We have our failures in our land but as a people, we have always understood kindness and the word of warmth. We lost it, a little, to the Tiger but it is still there. We give to the world — have a history of philanthropy and not just because we remember when we needed it.
It goes back to our ancient warriors and poets, women and men who kept love of the land, fairness, and their determination to be their own people in the same high regard as the beautiful tales of old. The world saw us as peasants for many years and I am still proud of my peasantdom. It goes hand in hand with wisdom. I can milk a cow like my ancestors, as well as discuss any topic with anyone. My mind and my hands can both work.
Cathy Kelly is an international bestselling author and Unicef ambassador
Joanne O’Riordan: We need to get rid of that first judgment of others
I go around giving talks to a lot of young Irish people. They are probably way more open than it would have been in the ’50s or ’40s.
They’re a lot more open to what’s going on in the world, they have the internet, they have social media. They’re ridiculously in tune to what’s going on and they’re not afraid to accept difference. That’s the beauty of it now. Young Irish people are way more accepting of difference and I think that helps society.
They look into personality nowadays. I see it all the time. Everything I see is just more and more young people being more accepting of disability or anything that’s different.
The things that I champion the most are disability and mental health, and nowadays my peers are more than happy to talk about it.
I’ve been lucky enough to travel around the world, from South Africa to Japan, and every time you mention you’re from Ireland you get a warm reception. There is a pocket of Irish people everywhere you go. When you say you’re from Ireland you don’t even need an introduction. You always get a nice, happy reaction; it shows what we’ve done across the world.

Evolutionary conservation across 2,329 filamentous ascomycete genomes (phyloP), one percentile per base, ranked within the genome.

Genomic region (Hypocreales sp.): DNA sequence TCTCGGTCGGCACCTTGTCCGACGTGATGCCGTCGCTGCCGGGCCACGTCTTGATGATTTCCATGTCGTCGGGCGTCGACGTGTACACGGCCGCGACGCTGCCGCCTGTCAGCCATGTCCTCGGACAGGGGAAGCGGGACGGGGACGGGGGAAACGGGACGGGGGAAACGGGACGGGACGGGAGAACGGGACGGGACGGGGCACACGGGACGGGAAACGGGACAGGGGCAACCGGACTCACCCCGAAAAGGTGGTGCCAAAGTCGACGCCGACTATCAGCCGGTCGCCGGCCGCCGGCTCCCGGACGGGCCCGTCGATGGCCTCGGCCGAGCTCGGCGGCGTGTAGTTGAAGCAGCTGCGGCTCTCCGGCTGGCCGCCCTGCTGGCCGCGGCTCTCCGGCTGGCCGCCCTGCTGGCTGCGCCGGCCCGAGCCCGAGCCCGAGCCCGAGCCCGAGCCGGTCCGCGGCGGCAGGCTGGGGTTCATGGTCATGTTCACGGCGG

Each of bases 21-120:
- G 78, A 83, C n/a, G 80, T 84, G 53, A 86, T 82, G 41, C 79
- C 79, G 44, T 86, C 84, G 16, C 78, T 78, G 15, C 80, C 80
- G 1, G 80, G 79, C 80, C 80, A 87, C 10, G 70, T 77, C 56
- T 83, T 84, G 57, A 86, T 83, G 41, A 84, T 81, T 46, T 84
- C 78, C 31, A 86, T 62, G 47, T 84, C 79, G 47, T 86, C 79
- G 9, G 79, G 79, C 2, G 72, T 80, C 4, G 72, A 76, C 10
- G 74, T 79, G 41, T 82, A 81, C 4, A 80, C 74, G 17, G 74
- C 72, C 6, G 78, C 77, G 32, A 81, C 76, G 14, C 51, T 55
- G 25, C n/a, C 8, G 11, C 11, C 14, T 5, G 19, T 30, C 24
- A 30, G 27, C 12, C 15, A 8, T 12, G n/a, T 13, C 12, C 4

To me, to be Irish, we’re funny, you don’t get our sense of humour in any other country. We are a breed of our own. We inspire a lot of people. For a small country we pack an almighty punch. It’s something to be really proud of.
We should, though, get rid of that first judgment that we get when we see difference. Irish people could focus on themselves instead of looking at what the next person is doing, there’s not a lot of people that do it but first judgment is something we should get rid of.
Joanne O’Riordan is a student and a disability and mental health activist
Mark Pollock: Mark helping to push boundaries of research
In 1998, Mark became the first blind person in the world to race to the South Pole and also won silver and bronze medals for rowing at the Common Wealth Games. In 2010, he was left paralysed after falling from a second story window and is now exploring the frontiers of spinal cord injury recovery.
He’s already taken hundreds of thousands of steps in his Esko Bionics robotic legs. To be Irish in 2016 means he has helped to create a ground-breaking paralysis research hub in Trinity College Dublin that he hopes will impact not just Ireland but the whole world.
“The challenge is that I, like so many, do not want to be paralysed. And up to this point in history it has proven to be impossible to find a cure for paralysis. But history is filled with accounts of the impossible made possible through human endeavour. The same human endeavour that allowed explorers to reach the South Pole 100 years ago and saw astronauts travel to the moon 50 years ago.